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RE: Overwhelmed by GCC frustration

Richard Biener <> writes:
> On Mon, Jul 31, 2017 at 7:08 PM, Andrew Haley <> wrote:
> > On 31/07/17 17:12, Oleg Endo wrote:
> >> On Mon, 2017-07-31 at 15:25 +0200, Georg-Johann Lay wrote:
> >>> Around 2010, someone who used a code snipped that I published in a
> >>> wiki, reported that the code didn't work and hang in an endless
> >>> loop.  Soon I found out that it was due to some GCC problem, and I
> >>> got interested in fixing the compiler so that it worked with my
> >>> code.
> >>>
> >>> 1 1/2 years later, in 2011, [...]
> >>
> >> I could probably write a similar rant.  This is the life of a
> >> "minority target programmer".  Most development efforts are being
> >> done with primary targets in mind.  And as a result, most changes are
> >> being tested only on such targets.
> >>
> >> To improve the situation, we'd need a lot more target specific tests
> >> which test for those regressions that you have mentioned.  Then of
> >> course somebody has to run all those tests on all those various
> >> targets.  I think that's the biggest problem.  But still, with a test
> >> case at hand, it's much easier to talk to people who have silently
> >> introduced a regression on some "other" targets.  Most of the time
> >> they just don't know.
> >
> > It's a fundamental problem for compilers, in general: every
> > optimization pass wants to be the last one, and (almost?) no-one who
> > writes a pass knows all the details of all the subsequent passes.  The
> > more sophisticated and subtle an optimization, the more possibility
> > there is of messing something up or confusing someone's back end or a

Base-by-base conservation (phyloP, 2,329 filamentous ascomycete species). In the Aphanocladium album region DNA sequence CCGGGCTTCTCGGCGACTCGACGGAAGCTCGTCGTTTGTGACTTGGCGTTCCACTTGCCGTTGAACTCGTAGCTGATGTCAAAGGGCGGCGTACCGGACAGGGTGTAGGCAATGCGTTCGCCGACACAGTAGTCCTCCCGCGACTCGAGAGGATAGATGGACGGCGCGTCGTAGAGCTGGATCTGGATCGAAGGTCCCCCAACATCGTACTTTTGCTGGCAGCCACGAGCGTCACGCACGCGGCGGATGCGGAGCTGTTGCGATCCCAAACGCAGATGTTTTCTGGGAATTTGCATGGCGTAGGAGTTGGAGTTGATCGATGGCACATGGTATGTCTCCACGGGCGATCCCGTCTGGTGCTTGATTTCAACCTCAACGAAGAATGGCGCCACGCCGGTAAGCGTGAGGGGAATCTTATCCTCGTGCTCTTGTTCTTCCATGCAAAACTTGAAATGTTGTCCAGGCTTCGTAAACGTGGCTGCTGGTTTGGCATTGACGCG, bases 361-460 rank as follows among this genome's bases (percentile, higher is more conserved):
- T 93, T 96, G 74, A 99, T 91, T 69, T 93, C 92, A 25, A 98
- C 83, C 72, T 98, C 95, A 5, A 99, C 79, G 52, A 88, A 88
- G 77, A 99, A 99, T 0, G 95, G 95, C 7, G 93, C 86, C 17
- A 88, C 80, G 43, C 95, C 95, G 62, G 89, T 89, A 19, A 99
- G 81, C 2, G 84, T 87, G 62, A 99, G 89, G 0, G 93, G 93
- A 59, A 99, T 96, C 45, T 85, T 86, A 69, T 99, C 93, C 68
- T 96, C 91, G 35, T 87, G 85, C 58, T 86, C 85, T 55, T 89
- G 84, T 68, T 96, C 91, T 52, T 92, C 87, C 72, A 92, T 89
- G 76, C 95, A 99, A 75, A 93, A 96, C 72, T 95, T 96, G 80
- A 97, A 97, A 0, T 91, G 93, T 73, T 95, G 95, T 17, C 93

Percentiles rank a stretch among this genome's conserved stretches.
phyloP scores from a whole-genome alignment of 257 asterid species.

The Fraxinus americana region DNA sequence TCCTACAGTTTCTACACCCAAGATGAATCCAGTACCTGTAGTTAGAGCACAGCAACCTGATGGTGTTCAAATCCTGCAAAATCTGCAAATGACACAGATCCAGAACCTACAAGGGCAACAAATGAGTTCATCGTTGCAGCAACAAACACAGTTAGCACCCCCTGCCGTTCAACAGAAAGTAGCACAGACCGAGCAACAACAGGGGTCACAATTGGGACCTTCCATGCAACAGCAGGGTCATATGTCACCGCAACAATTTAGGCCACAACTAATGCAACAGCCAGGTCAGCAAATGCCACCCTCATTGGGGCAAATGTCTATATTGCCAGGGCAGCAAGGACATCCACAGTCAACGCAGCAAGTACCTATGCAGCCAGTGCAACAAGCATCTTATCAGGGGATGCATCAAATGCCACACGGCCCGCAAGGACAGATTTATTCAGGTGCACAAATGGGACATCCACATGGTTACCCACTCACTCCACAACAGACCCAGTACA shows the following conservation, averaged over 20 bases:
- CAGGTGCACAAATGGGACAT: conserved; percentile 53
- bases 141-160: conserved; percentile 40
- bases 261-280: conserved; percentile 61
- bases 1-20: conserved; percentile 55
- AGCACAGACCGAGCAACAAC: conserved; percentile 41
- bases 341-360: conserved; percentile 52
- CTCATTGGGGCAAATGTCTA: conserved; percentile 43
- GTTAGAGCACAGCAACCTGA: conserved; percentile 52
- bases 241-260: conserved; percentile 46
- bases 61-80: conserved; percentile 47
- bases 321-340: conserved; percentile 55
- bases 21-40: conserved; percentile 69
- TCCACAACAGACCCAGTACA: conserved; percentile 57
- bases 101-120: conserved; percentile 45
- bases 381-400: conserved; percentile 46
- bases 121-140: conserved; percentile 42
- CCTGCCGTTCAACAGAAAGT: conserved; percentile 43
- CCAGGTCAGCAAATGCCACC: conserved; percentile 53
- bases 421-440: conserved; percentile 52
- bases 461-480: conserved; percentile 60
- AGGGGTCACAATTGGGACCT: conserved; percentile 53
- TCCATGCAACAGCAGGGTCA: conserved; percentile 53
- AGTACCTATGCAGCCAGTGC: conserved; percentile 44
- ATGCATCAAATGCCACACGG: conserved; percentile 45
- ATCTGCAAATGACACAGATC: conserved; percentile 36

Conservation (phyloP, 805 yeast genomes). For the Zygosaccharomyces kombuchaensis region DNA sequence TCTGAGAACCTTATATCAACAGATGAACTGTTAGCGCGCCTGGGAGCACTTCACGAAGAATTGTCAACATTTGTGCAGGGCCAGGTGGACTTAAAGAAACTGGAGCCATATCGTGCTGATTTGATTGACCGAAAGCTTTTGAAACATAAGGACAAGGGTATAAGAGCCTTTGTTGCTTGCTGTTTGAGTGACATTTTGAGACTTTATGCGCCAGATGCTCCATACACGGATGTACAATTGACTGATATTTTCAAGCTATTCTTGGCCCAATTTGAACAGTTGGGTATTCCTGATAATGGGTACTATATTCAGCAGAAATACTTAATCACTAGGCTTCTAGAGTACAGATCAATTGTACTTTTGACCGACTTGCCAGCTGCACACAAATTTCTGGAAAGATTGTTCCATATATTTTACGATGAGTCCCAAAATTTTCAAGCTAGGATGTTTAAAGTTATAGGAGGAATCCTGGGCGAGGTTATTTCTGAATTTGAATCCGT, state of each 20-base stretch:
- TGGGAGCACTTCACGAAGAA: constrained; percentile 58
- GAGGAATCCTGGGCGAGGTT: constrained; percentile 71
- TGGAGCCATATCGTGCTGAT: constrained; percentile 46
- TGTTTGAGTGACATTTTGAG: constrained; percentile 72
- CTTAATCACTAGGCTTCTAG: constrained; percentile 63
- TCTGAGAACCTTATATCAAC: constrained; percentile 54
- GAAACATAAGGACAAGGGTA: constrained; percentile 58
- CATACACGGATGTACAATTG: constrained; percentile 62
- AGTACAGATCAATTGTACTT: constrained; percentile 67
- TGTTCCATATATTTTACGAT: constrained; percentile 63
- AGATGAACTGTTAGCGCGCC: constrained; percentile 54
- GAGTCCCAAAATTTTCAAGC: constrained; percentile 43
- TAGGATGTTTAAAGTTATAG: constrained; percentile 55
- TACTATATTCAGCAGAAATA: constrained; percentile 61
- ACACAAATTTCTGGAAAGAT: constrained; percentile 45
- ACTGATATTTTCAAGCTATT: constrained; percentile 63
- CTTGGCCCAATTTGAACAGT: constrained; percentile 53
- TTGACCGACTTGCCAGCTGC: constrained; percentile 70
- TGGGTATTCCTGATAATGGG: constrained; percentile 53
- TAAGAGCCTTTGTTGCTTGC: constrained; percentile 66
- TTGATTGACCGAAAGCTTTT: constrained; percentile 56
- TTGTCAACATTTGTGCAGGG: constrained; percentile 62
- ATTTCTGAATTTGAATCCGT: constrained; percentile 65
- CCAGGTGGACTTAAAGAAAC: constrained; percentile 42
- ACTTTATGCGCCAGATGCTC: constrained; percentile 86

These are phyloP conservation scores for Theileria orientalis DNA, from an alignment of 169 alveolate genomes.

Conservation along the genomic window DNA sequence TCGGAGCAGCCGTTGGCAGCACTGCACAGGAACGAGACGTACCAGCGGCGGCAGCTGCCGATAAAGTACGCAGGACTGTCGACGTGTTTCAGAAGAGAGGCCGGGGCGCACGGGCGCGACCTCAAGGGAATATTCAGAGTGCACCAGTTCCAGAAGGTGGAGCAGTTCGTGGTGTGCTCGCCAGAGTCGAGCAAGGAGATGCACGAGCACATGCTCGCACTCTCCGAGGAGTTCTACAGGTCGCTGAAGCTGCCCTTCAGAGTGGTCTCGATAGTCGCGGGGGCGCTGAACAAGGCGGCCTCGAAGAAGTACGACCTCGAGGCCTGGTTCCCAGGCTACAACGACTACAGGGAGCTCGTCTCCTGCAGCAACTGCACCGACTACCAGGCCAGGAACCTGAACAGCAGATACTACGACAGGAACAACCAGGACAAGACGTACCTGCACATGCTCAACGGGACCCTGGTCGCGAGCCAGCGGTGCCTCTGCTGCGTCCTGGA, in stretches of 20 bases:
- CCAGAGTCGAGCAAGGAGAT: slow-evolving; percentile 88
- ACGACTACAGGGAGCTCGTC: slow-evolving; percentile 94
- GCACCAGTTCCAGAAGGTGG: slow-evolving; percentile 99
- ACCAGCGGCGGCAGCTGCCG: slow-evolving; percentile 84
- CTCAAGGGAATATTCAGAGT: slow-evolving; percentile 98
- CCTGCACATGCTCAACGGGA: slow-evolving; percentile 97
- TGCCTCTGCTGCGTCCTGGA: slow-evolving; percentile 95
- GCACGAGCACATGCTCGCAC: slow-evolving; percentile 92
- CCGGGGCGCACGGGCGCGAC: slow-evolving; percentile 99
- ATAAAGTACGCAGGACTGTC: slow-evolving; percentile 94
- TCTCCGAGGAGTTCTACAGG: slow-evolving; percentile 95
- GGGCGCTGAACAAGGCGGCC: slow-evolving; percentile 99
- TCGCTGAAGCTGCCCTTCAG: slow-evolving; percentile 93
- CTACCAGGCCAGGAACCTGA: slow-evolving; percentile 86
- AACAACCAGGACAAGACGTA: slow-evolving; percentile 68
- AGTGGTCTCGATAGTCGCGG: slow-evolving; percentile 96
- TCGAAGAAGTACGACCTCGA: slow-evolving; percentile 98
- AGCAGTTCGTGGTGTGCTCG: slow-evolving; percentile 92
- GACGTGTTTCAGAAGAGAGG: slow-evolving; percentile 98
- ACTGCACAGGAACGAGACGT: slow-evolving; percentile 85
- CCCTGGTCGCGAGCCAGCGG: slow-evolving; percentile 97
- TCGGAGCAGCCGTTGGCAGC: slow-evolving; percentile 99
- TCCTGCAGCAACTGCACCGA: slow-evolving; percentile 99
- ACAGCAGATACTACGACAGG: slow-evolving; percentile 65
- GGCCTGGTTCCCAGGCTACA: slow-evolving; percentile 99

> > later pass.  We've seen this multiple times, with apparently
> > straightforward control flow at the source level turning into a mess
> > of spaghetti in the resulting assembly.  But we know that the
> > optimization makes sense for some kinds of program, or at least that
> > it did at the time the optimization was written.  However, it is
> > inevitable that some programs will be made worse by some
> > optimizations.  We hope that they will be few in number, but it really
> > can't be helped.
> >
> > So what is to be done?  We could abandon the eternal drive for more
> > and more optimizations, back off, and concentrate on simplicity and
> > robustness at the expens of ultimate code quality.  Should we?  It
> > would take courage, and there will be an eternal pressume to improve
> > code.  And, of course, we'd risk someone forking GCC and creating the
> > "superoptimized GCC" project, starving FSF GCC of developers.  That's
> > happened before, so it's not an imaginary risk.
> Heh.  I suspect -Os would benefit from a separate compilation pipeline
> such as -Og.  Nowadays the early optimization pipeline is what you want
> (mostly simple CSE & jump optimizations, focused on code size
> improvements).  That doesn't get you any loop optimizations but loop
> optimizations always have the chance to increase code size or register
> pressure.
> But yes, targeting an architecture like AVR which is neither primary nor
> secondary (so very low priority) _plus_ being quite special in target
> abilities (it seems to be very easy to mess up things) is hard.
> SUSE does have some testers doing (also) code size monitoring but as
> much data we have somebody needs to monitor it, further bisect and
> report regressions deemed worthwhile.  It's hard to avoid slow creep --
> compile-time and memory use are a similar issue here.

Towards the end of last year we ran a code size analysis over time for
MIPS GCC (I believe microMIPSR3 to be specific) between Oct 2013 and
Aug 2016 taking every 50th commit if memory serves. I have a whole bunch
of graphs for open source benchmarks that I may be able to share. The
net effect was a significant code size reduction with just a few short
(<2months) regressions. Not all benchmarks ended up at the best ever code
size and some regressions were countered by different optimisations than
the ones that introduced the regression (so the issue wasn't strictly
fixed in all cases). Over this period I would therefore be surprised if
GCC has caused significant code size regressions in general. I don't have
the detailed analysis to hand but a significant code size reduction
happened ~Mar/Apr 2014 but I can't remember why that was. I do remember a
spike when changing to LRA but that settled down (mostly).


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